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Please Stop Using the Military as Your Trump Card

The most exciting news piece of the week has come in the form of an article published yesterday in The Atlantic. In it, anonymous sources describe many offensive remarks Trump has made over the last few years that show an extreme disrespect towards the military.

In response to this article, White House officials have been scrambling to come up with a defense. The comments range from you can’t trust an anonymous source to look at all the awesome stuff Trump has done for the troops.

When asked whether he ought to apologize, Trump denied the veracity of the story and said: “I’ve done more for the military than almost anyone else… Nobody’s done what I’ve done…that includes salary increases but it really includes the rebuilding of our military.”

The White House Communications Director made similar claims on Twitter this morning:

This is honestly a pretty predictable defense, and I don’t begrudge the White House for trying (and, full disclosure, I actually knew Alyssa Farah in college). But I have two problems with this line of argumentation.

First, it doesn’t actually address the question at hand. Did Trump say despicable and disrespectful things about dead and wounded veterans? The only claim they have been able to cast doubt on is the reasons for cancelling the visit to the cemetery in France where WWI veterans are buried.

But we have seen Trump time and again disrespect McCain and his service, and even his own former military staff wasn’t protected from his senseless tirades. The idea that Trump wouldn’t want wounded service members in parades or that he is baffled by the selfless sacrifice of service members is NOT all that unbelievable.

As one author on Twitter expressed, it’s easy to attack the anonymous sources because that’s all you can do. To say, “Trump would never say something that!” is obviously false.

Secondly, and more importantly, I also have a problem with these lists of all that Trump is supposedly doing for US troops. If you’ve been my Facebook friend for any amount of time, you have probably seen me criticize politicians who like to claim to be the savior of service members. It’s such a laughable claim when so many military families are struggling.

I can provide a counter point to every claim in that tweet.

  1. Congress *not the President* has authorized some sort of pay raise for the military every year in recent history (we’re talking DECADES), and this pay raise is determined by a specific formula called the Employment Cost Index (ECI). In 2018, when Trump claimed he requested the largest pay raise in 10 years, that was sort of true – it was 8 years, and he requested more than the raises authorized under Obama. But the 2.1% he requested was LOWER than the amount calculated by the ECI, LOWER than most of raises authorized under G. W. Bush, and LOWER than the actually authorized 2.4% by Congress. If you want to be a military pay hero, maybe request a pay raise LARGER than the ECI and pay the troops a living wage.
  2. To say Trump is modernizing the military “to meet 21st century threats” is an extremely relative term. Do we have a Space Force? Yes, and I am sure everyone is very interested to see what that will look like over the coming decades. Are we staying competitive with China? The DOD says no. Has Trump prioritized his own projects over military spending? Yep, the border wall is a perfect example. So this is a pretty meaningless claim all things considered, and again, nothing special.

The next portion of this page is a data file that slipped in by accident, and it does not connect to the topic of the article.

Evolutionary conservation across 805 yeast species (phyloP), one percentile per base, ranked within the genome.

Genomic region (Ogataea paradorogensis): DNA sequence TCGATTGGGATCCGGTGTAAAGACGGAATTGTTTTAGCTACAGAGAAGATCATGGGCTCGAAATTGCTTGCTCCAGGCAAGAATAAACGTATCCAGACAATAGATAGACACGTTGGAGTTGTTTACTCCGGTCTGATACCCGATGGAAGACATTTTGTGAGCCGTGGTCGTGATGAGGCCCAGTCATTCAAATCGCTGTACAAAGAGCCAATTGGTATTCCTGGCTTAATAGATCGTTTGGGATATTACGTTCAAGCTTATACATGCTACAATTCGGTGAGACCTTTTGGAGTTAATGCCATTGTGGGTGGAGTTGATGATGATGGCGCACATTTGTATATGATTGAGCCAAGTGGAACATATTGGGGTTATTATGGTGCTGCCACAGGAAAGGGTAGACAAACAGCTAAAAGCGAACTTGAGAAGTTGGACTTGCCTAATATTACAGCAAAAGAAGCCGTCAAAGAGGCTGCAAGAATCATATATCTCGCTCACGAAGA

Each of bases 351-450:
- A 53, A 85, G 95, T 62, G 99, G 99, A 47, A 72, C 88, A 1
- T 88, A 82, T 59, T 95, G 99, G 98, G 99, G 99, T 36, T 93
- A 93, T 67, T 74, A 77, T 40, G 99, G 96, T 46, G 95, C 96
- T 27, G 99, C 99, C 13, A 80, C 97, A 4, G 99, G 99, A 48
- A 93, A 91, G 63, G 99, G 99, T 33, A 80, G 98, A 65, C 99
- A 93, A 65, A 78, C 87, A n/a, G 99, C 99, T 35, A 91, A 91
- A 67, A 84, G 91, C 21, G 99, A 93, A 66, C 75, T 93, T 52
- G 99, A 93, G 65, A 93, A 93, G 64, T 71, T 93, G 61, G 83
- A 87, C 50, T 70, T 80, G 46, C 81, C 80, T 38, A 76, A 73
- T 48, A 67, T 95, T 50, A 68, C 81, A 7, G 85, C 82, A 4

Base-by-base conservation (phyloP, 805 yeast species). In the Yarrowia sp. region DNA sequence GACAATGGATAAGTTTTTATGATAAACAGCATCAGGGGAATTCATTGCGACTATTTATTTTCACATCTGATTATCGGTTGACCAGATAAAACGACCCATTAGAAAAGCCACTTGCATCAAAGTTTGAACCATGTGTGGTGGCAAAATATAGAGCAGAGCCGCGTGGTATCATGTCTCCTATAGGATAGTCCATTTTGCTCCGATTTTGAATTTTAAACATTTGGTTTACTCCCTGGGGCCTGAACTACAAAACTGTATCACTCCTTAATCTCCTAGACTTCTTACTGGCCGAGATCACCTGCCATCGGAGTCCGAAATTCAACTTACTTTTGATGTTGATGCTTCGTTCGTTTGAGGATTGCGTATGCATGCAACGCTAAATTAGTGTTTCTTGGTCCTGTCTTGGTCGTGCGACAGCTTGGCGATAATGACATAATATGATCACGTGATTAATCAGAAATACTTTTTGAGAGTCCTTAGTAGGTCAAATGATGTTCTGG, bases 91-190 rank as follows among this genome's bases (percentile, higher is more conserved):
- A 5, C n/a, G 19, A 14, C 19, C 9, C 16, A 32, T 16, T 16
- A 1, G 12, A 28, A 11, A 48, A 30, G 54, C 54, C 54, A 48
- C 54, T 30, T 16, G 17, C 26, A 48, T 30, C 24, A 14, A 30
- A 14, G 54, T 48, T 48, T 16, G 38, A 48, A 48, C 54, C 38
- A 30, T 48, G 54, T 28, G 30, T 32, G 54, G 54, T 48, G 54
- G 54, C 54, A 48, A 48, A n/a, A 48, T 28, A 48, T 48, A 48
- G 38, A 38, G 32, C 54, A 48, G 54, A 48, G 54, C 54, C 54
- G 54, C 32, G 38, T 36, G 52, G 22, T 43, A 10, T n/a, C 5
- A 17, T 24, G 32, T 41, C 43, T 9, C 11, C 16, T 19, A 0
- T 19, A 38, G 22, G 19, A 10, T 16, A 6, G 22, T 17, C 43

3. What are these “crucial reforms for vets”? Is it the Choice Program, written by McCain and Bernie Sanders, that Trump has been claiming credit for? (By the way, it was signed into law in 2014, before Trump was even president.)
  4. How is Trump standing up for military families? It’s certainly not by restricting healthcare access for retired service members or the families of active duty. And it’s not by trying to take away the food stamps from underpaid enlisted service members. But I guess declaring a Military Spouse Day and signing an executive order requiring preferential treatment for jobs many spouses don’t want or aren’t qualified for should be enough. Also, as someone who has applied for a job through USAJobs, a more helpful executive order could be just in making the damn website easier to navigate. And, it took literally MONTHS to be told I wasn’t even qualified for the jobs I was applying for. Anyway, again, nice thought in a tweet, not very helpful in reality.
  5. The promise to bring troops home is basically par for the course. Everyone wants these wars to end, but somehow troops are still deployed all over the place. Promising to keep troops safe and bring them home is BARE MINIMUM decent behavior from a commander-in-chief. How about we stop alienating our allies, buddying up with foreign powers who put a bounty on US soldiers, and escalating things with Iran?

In pointing out all of these inconsistencies, I am not trying to say any other president is some sort of hero for the the troops. But the difference is people like Obama didn’t CLAIM to be. Trump is a hypocrite of the highest degree, while regularly claiming to be the most military-friendly president in history. He acts like no one respects the troops more than he does, and he uses his patriotism as a key component of his campaign.

“Supporting the Troops” has always provided an easy PR opportunity for politicians and celebrities, and is the cornerstone of any president’s self-congratulatory platform. But the way in which Trump has perfected the deceit and manipulated his constituency is clearly illustrated by this article and the White House response to it.

My entire life has been surrounded by the military, first as a daughter and now as a wife. I know first hand what I am talking about.

Americans, wake up.

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